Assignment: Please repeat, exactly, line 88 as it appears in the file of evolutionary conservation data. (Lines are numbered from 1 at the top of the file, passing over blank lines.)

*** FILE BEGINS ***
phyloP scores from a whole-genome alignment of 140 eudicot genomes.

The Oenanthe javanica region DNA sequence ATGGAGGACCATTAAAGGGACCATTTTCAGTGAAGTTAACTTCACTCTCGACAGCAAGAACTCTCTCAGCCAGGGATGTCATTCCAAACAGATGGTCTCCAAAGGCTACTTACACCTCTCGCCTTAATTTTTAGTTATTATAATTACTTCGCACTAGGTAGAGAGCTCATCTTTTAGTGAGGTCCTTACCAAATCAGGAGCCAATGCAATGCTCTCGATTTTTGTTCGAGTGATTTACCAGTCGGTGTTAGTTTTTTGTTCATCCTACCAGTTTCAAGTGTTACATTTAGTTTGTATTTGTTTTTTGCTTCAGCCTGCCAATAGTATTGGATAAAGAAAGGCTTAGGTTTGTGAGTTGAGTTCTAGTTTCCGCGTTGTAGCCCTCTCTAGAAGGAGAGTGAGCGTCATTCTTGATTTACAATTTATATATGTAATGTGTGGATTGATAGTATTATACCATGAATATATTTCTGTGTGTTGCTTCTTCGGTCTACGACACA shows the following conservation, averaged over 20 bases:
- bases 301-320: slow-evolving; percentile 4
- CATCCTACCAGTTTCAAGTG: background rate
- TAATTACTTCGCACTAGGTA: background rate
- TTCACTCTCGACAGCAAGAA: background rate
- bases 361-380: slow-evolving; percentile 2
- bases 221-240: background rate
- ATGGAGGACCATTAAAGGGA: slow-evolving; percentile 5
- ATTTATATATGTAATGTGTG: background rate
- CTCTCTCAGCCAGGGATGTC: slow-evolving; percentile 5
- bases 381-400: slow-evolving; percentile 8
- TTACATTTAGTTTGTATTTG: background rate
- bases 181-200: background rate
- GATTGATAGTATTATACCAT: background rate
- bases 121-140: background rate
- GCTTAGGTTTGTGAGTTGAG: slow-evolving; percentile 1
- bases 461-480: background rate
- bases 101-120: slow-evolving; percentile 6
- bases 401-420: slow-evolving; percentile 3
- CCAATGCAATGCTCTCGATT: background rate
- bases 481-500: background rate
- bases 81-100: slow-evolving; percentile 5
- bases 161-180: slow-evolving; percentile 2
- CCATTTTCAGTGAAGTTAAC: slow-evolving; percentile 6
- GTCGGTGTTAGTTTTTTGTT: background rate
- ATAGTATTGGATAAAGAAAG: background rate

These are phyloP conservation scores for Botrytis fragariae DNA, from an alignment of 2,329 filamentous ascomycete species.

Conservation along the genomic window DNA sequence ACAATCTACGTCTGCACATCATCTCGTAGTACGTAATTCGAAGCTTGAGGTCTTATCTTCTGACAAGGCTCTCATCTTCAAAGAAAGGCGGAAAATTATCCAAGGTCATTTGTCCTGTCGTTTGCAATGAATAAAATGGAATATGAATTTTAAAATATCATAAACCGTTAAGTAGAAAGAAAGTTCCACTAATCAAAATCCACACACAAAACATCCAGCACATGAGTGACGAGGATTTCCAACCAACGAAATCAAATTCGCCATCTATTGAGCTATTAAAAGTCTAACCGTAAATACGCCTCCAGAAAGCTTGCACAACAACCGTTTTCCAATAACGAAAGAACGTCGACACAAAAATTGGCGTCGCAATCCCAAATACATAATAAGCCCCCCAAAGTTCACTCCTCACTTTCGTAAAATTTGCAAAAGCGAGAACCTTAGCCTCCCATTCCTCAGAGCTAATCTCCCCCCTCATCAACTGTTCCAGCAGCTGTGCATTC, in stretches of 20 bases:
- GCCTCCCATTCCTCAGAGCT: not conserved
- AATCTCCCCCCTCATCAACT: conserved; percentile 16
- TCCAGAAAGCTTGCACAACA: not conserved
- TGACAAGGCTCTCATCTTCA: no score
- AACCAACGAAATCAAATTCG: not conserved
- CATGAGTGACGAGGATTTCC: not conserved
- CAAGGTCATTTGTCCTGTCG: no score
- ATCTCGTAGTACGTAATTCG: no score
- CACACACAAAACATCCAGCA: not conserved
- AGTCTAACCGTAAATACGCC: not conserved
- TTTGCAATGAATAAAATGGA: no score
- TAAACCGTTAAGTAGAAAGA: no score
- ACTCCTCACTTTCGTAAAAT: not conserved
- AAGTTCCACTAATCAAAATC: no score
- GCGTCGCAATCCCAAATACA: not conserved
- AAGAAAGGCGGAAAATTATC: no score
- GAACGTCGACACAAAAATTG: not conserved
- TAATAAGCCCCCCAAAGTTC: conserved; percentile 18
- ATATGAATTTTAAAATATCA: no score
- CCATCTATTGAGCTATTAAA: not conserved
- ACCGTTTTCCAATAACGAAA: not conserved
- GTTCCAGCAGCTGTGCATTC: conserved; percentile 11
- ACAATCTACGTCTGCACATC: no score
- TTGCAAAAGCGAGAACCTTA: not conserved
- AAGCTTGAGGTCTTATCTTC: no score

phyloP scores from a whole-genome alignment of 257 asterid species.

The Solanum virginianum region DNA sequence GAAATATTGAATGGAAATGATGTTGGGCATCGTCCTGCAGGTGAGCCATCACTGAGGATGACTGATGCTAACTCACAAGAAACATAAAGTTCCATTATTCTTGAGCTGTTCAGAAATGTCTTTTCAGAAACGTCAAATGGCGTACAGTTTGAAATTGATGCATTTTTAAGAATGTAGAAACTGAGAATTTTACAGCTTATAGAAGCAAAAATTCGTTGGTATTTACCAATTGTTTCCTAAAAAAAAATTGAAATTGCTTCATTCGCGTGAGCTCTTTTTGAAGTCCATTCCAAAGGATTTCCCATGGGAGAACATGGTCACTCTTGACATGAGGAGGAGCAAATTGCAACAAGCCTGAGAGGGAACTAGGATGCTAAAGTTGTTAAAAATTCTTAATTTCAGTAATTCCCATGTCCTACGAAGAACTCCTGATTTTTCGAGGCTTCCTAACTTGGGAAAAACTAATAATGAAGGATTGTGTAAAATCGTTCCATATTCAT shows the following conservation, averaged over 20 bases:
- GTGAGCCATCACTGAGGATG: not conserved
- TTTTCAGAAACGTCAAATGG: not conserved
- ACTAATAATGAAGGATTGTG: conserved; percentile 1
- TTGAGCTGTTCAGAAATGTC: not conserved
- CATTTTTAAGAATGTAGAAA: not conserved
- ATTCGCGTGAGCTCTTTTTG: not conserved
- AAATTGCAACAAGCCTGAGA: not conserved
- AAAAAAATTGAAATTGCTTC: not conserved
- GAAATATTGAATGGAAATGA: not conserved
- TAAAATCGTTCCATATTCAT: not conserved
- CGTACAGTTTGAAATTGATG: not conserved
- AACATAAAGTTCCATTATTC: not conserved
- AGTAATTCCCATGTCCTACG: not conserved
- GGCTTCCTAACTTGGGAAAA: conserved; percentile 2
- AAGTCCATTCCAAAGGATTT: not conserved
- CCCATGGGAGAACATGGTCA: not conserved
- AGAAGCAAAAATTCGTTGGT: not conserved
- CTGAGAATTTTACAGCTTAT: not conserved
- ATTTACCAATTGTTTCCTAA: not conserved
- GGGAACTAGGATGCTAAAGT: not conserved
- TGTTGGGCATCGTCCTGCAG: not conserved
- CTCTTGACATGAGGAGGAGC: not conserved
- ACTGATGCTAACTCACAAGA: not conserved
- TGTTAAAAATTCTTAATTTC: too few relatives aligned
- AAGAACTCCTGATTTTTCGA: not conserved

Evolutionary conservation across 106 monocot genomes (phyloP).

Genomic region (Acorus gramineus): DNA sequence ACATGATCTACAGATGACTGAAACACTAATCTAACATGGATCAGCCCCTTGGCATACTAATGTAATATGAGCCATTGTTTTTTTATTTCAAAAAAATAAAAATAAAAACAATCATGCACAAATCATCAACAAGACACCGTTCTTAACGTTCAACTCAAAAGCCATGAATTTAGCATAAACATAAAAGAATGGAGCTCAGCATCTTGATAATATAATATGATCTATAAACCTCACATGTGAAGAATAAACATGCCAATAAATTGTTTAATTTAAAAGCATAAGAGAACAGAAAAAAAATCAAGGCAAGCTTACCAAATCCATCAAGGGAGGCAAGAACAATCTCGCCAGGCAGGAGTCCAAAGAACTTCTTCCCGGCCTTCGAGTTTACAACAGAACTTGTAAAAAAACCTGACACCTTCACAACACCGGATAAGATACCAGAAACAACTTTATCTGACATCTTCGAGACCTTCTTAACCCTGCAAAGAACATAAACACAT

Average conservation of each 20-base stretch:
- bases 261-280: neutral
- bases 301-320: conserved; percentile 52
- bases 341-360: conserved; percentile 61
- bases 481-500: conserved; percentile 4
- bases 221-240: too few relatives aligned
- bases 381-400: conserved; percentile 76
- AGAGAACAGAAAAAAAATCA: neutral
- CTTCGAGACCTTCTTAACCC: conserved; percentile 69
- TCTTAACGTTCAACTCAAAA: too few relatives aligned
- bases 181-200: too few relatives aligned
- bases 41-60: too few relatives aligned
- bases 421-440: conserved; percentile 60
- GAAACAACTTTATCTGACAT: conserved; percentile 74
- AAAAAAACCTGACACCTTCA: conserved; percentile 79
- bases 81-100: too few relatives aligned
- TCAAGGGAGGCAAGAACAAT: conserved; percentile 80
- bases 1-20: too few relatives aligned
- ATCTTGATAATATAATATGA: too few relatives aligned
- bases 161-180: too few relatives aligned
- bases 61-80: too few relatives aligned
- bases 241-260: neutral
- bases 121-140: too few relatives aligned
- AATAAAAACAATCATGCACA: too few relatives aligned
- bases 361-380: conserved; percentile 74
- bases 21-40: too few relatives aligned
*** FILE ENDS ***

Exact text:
- bases 481-500: conserved; percentile 4